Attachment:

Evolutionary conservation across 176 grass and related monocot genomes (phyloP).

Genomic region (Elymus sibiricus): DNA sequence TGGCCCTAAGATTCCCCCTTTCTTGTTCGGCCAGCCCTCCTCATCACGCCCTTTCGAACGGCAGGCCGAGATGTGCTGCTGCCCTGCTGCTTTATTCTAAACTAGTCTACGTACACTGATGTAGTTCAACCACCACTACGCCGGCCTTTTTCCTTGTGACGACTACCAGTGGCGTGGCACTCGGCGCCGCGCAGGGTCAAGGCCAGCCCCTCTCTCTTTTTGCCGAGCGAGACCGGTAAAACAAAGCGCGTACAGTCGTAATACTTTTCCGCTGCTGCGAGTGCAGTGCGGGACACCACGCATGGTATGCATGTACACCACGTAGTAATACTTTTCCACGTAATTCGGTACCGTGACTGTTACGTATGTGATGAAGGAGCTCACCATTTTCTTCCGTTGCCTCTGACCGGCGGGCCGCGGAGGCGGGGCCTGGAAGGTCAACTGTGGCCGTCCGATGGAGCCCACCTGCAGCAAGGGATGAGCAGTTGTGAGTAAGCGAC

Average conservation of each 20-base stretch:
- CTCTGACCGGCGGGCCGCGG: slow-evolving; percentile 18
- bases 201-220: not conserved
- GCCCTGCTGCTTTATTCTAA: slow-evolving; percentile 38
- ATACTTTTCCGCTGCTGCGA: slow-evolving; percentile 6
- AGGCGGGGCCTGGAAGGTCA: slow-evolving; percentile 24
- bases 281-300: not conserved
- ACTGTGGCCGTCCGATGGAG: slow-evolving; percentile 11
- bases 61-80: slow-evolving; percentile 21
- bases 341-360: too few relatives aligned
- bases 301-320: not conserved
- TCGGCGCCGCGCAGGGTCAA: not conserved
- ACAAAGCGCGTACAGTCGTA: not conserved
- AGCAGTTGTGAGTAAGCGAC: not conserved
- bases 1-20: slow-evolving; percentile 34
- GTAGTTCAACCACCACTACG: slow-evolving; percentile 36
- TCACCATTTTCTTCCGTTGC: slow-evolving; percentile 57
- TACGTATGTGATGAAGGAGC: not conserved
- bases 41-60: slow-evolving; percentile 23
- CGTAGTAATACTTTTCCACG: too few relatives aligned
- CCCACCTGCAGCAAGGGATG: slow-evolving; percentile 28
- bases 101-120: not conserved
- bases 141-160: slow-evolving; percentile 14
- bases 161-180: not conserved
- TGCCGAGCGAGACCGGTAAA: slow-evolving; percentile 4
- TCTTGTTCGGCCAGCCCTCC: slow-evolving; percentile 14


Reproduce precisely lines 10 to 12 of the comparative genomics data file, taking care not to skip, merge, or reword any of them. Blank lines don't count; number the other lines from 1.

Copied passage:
- ACTGTGGCCGTCCGATGGAG: slow-evolving; percentile 11
- bases 61-80: slow-evolving; percentile 21
- bases 341-360: too few relatives aligned